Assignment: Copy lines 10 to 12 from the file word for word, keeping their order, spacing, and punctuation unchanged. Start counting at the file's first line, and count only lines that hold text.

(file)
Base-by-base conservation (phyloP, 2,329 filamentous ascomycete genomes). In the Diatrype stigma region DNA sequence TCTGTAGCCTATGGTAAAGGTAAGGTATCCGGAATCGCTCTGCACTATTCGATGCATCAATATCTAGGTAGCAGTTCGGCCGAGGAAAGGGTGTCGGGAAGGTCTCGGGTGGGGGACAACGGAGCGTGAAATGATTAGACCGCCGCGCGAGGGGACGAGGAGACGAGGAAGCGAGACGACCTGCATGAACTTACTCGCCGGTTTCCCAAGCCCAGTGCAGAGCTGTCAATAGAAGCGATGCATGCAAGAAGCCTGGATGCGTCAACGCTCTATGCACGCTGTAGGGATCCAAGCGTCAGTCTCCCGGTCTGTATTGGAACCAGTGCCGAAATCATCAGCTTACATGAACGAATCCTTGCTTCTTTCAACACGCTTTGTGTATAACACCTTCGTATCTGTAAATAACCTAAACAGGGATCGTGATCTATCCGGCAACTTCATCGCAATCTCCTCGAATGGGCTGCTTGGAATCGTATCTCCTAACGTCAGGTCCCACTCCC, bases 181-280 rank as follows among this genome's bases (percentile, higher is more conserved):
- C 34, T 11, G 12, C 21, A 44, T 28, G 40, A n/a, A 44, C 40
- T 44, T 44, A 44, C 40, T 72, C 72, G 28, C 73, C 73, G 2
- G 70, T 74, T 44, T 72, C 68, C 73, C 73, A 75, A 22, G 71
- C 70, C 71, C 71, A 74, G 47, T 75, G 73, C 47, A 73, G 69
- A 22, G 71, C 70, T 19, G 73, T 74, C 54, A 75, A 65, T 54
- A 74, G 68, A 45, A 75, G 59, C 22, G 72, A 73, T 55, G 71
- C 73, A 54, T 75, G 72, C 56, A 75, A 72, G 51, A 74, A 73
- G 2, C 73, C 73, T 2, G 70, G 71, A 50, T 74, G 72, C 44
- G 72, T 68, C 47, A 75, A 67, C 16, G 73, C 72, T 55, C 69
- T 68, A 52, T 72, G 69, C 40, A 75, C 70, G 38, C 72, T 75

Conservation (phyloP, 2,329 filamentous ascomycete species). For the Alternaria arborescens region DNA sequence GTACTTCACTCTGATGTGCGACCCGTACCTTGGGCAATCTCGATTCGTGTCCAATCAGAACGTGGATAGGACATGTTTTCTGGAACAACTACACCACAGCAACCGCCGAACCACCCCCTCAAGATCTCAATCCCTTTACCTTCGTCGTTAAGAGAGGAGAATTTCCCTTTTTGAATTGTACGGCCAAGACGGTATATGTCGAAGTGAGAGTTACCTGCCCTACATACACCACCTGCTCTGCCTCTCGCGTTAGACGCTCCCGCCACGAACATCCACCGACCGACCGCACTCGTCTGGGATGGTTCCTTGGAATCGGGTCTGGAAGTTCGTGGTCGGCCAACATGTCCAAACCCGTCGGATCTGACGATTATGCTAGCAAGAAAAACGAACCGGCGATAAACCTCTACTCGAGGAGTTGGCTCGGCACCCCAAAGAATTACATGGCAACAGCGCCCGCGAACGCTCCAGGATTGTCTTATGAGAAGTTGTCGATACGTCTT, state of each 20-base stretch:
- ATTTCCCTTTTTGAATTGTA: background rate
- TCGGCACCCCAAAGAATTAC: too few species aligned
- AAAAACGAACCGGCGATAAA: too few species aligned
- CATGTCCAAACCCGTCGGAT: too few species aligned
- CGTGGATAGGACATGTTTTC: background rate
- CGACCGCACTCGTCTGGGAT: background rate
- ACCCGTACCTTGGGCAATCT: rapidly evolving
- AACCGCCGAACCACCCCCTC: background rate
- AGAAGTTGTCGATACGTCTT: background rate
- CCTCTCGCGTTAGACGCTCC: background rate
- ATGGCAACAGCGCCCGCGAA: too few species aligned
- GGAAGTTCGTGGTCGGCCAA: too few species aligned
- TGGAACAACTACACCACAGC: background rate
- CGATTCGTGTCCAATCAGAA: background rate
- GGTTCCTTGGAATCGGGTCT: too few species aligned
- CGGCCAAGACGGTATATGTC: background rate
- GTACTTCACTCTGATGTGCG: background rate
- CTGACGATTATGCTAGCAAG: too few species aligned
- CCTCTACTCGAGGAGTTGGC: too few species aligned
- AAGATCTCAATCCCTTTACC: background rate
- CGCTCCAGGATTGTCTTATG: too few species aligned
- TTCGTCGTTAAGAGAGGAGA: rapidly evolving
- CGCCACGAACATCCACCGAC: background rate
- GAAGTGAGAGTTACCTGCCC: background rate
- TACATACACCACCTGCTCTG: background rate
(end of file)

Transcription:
- G 72, T 68, C 47, A 75, A 67, C 16, G 73, C 72, T 55, C 69
- T 68, A 52, T 72, G 69, C 40, A 75, C 70, G 38, C 72, T 75

Conservation (phyloP, 2,329 filamentous ascomycete species). For the Alternaria arborescens region DNA sequence GTACTTCACTCTGATGTGCGACCCGTACCTTGGGCAATCTCGATTCGTGTCCAATCAGAACGTGGATAGGACATGTTTTCTGGAACAACTACACCACAGCAACCGCCGAACCACCCCCTCAAGATCTCAATCCCTTTACCTTCGTCGTTAAGAGAGGAGAATTTCCCTTTTTGAATTGTACGGCCAAGACGGTATATGTCGAAGTGAGAGTTACCTGCCCTACATACACCACCTGCTCTGCCTCTCGCGTTAGACGCTCCCGCCACGAACATCCACCGACCGACCGCACTCGTCTGGGATGGTTCCTTGGAATCGGGTCTGGAAGTTCGTGGTCGGCCAACATGTCCAAACCCGTCGGATCTGACGATTATGCTAGCAAGAAAAACGAACCGGCGATAAACCTCTACTCGAGGAGTTGGCTCGGCACCCCAAAGAATTACATGGCAACAGCGCCCGCGAACGCTCCAGGATTGTCTTATGAGAAGTTGTCGATACGTCTT, state of each 20-base stretch: